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Pop Quiz: Which idol did Moab entice Israel to worship?

by Rabbi Shmuel Choueka

We are all familiar with the donkey of Bilam which spoke to him after Bilam hit it. This was an extraordinary miracle done for the benefit of the Jewish people to show Bilam that the power of speech belongs to Hashem, so that Bilam should not be connected with his ability to bless or curse people, since even a donkey could talk by will of Hashem.

The amazing thing is that G-d had this donkey killed so that people shouldnít point to it and say, "This donkey talked back to Bilam the prophet." Imagine what a kidush Hashem, sanctification of G-dís name, it would be if we could see this donkey and what a great lesson it would teach people. But for the sake of Bilamís honor, even though he was wicked, Hashem caused this animal to die. We see from here how important is the honor of a human being, which can override the lessons to be had with this amazing talking donkey. We would do well to remember this whenever a question comes up which involves the dignity and respect of someone else. Be it with words or deeds, how careful should we be to preserve the honor of any human being, especially a friend or a loved one! Shabbat Shalom.

by Rabbi Reuven Semah

"And an angel of Hashem stood on the road to impede him" (Bemidbar 22:22)

The perashah of Balak is perhaps one of the most thought-provoking portions of the Torah. The diabolical planning of Bilam, the startling miracle of the talking donkey, and donít forget the grand finale, the courageous act of Pinhas. As the story unfolds, Hashem sends an angel to stop Bilam from cursing the Israelites. Rashi notes that the pasuk says an angel of Hashem as opposed to an angel of Elokim. The use of Hashem, the name that indicates G-dís compassion, implies that G-d was being merciful to Bilam by sending an angel to save him from a sin that would lead to his own destruction. But Hashem didnít stop there. Hashem tried to show him in many ways that he shouldnít go. Hashem even went so far as to make Bilamís donkey talk. All to no avail, Bilam continued. Why so much bother? Why didnít Hashem just stop him? Because Hashemís goal is that each person on his own should make the right decision. Our greatest source of success is to use our own free will to come to realize the truth and act upon it. This is the true kindness from Hashem. Bilam chose to ignore it.

However, there is another profound lesson here. Bilam used his free will to try to destroy the Jewish people. Hashem would not take away his free will, but bottom line, Bilam didnít succeed. He tried to execute his free will to curse us, but Hashem would not allow that gift of free will to bring us harm. The Jewish people have nothing to fear, even from powerful people who have the potent weapon of free will. Hashemís mercy and love for us, his people, is infinite. Shabbat Shalom.


"And Balak son of Sippor was king of Moab at that time" (Bemidbar 22:4)

The Zohar teaches that Balak was one of Yitro's grandchildren, the only one who did not convert to Judaism. The elders of Moab made him their king in order to prevent him from having any thoughts of converting along with the rest of his family.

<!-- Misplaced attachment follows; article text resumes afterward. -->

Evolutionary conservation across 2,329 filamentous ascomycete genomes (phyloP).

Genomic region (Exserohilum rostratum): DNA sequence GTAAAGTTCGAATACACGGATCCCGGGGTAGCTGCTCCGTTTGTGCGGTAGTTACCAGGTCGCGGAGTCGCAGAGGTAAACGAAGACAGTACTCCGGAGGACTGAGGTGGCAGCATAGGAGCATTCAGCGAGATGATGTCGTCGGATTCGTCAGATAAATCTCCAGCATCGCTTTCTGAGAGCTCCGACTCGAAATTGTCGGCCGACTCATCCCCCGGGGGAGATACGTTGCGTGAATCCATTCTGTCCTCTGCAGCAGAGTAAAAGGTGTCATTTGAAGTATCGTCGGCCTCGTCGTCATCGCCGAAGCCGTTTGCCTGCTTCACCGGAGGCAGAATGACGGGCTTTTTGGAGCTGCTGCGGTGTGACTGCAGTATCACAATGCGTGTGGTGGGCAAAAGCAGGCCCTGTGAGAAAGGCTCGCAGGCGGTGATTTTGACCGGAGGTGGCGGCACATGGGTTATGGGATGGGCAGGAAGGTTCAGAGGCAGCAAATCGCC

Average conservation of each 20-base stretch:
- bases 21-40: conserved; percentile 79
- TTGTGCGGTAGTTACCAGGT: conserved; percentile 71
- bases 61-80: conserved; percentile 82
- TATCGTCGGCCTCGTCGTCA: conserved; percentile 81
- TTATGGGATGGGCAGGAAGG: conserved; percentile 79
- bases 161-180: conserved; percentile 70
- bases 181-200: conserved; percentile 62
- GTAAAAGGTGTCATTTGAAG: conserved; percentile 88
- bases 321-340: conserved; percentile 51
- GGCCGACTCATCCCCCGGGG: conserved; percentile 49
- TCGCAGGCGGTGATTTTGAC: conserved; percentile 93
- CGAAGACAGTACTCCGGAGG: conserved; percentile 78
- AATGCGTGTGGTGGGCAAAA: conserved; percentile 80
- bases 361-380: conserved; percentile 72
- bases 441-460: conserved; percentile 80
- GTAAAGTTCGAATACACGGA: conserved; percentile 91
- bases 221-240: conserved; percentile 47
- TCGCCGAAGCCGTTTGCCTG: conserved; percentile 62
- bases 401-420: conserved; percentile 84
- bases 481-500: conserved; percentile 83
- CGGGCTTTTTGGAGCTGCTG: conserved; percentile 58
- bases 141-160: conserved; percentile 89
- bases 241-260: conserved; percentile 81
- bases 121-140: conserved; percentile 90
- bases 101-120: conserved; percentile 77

Rabbi Elchanan Wasserman commented that this is the technique of the yeser hara. When a person performs a transgression, the yeser hara seeks to make the person feel good about the sin, so that he doesn't come to regret it and repent. Very often, we see what seems to be a good result from a sin, and we tend to think that we must not have been so bad or Hashem would not have allowed any good to come of it. For example, a person may have a quick temper and speak harshly with everyone around him. However, of all the people he yelled at, there was one who genuinely deserved to be rebuked. It will be very hard for this person to feel regret over his short temper because he sees that it sometimes brings positive results.

Our Rabbis teach that a person should never think that good results can come from bad deeds. If one sees what seems to be a positive outcome from a sin, he must realize that if he had performed a misvah instead of a sin, the effects would have been far better. One should not say, though, that if he hadn't made the sin, the good results would not have happened. An example the Rabbis give is with the brothers of Yosef. Even though their sale of Yosef eventually led to his supporting the entire world, they never thought that their action was correct even though it led to such positive results.

By keeping this principle in mind, one can protect himself from the attacks of the yeser hara. If bad actions seem to bring good results, then good actions would have brought on much better outcomes. (Lekah Tob)


"And Hashem said to Bilam, 'Do not go with them. Do not curse the nation for they are blessed'" (Bemidbar 22:12)

Rabbi Chaim Shmulevitz commented that any unbiased person who heard that Hashem said here not to go with the messengers would understand that Hashem did not want Bilam to curse the Jewish people. We see here the power of bias to blind a person from seeing what any unbiased person could see. What did Bilam report back to the messengers of Balak? That Hashem considered him so distinguished that He would not allow him to go with them. It is quite possible that Bilam did not merely lie to them. Rather his own arrogance led him to fool himself about what he thought were Hashem's intentions. A person always hears what he wants to hear.

Each person has a similar tendency, said Rav Chaim, to interpret the Torah according to his own bias even though his conclusions might be opposite the Torah's true intentions. By being aware of your own biases, you will be able to avoid this trap. (Growth Through Torah)

Answer to pop quiz: Baal Pe'or.

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